I prefer to hunt alone or with my daughter ( and grand daughter) this year I hope to take an elderly (79) retired widower
Youngest daughter, and trailre,, and old ATV
Holly Hunter Hauser, The greatest partner ever
New pup Daisy, main partner this year
Young guys, close up, 2 groups of birds 16 shots 12 geese,, yeah I shot the 5
As I get older I adapt. I hunt with large numbers of guys because I need their help to do anything anymore, so I provide most of the hunting locations, the blinds, a fair amount of decoys, and they all take care of 90%+ of the set-up.
I found my knees were just not getting me up out of the chairs I had for the blind in a timely manner, so I found chairs that are tall enough to keep my legs from a deep bend when sitting and all I need do is simply step forward with ease out of my chairs. Most guys I hunt with are in, or looking to be in that situation soon as well, so I bought four of those extended height chairs for them. Guys have used them, and then bought their own as well...They 'are' the answer to old legs!
I have a number of large mobile blinds I built myself, and each butts up tight to any other. When all are together, I seat up to eight guns, each blind holding two, each with 3 feet of elbow room. And in a pinch, up to three dogs.
They are tall enough to be standing with gun at ready as the birds work you, or remain sitting 'til final swing.
I have one exclusive water hunt. Two good fields. All are private.
Only the water hunt is an 'Edge' hunt, being at the edge of the water on a bank. I set the big mobiles right in the center of stubble fields. They astonish hunters seeing them there for first time, but they remain quite effective for geese or ducks.
I have been duck hunting for a little over 50 years now. I started out hunting the Grizzly Island refuge when I was old enough to drive myself there. About 35 years ago a friend invited me to his club. I ended up being a member there the following year. It had 11 two man cement pit blinds on about 360 acres with a big pond covering most of it. We set the decoys out at the beginning of the season and brought them in at the end. We hunted the club for both pheasants and ducks...and occasionally a goose or two. What I liked about it was the ability to spend the night in the club house, have dinner, have breakfast, play dominoes, and the general comradery. The duck hunting was not the greatest, but the club was 15 minutes from home.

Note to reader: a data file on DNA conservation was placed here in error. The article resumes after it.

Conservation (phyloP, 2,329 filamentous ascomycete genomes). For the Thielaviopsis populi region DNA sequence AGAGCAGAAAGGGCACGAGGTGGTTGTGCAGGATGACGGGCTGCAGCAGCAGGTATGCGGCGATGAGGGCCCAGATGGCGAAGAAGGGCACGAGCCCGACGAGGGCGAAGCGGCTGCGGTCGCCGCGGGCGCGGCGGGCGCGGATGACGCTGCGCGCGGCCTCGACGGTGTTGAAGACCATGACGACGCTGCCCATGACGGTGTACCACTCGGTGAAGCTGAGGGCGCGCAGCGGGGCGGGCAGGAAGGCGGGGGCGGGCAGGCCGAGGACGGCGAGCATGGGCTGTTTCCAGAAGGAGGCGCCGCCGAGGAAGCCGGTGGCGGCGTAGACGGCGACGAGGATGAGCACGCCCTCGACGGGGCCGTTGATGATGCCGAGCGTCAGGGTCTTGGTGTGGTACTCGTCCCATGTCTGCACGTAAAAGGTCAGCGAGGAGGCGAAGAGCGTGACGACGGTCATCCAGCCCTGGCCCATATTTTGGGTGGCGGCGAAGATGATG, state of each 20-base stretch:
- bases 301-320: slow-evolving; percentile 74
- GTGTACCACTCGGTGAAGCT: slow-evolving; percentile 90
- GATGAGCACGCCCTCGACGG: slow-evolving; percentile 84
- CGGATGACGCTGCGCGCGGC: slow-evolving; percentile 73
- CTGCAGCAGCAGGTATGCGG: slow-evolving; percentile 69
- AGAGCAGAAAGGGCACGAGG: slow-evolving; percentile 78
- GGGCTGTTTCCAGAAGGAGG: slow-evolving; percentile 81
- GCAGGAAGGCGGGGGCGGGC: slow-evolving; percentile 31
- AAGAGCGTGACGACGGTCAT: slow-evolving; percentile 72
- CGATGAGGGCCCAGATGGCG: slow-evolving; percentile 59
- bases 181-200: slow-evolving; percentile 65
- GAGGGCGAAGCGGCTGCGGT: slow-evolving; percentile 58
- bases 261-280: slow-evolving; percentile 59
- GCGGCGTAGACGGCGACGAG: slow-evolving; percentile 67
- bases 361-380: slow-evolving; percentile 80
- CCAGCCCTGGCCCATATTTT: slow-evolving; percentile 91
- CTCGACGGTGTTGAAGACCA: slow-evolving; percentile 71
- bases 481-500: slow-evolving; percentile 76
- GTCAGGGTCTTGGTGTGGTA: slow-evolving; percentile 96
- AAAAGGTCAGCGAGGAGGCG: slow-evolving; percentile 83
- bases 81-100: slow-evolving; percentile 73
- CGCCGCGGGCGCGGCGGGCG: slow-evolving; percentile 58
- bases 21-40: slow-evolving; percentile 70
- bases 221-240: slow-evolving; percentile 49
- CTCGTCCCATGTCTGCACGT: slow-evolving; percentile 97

A little over 20 years ago, the entire membership left that club and leased property at another club near Willows, CA. It was a 190 mile round trip drive to the old farm house and property we leased to hunt. But, the hunting was and has been fantastic during most of the seasons. We started out hunting two 4 man duck blinds, then added a 4 man goose pit. The membership has declined over the years and now we have just me and my buddy that got me into the club, and two sons of one of the deceased members. The hunting is still good, and the two boys (in their 20's) and my grandsons do most of the work at the club now. This year may be a little different as we will have 2 four man pit blinds in dry fields, and a 2 man above ground in natural water blind setting. We hunt a lot more geese now than when we first started hunting there, so the dry blinds won't be too much of a problem.
As has already been mentioned, it's getting a little tougher to get to and from the blind....but you adapt. I built a blind buggy a couple years ago that helps. I have a quad, if all else fails.
I have had Labs for 34 years. I lost my last one in the spring of 2020. Supposedly, I am on the list for a new put this Fall. Looking forward to another good year.
I was born in 1990... I missed the puddle ducks of the 80s and most of the divers of the 90s. I caught the tail end of the last of the "good ole days" here.
As for your granddad, that's awesome. I am fascinated by and have a deep love for our history. Those letters are priceless.
I killed my first duck at Grizzly Island, many decades ago...many!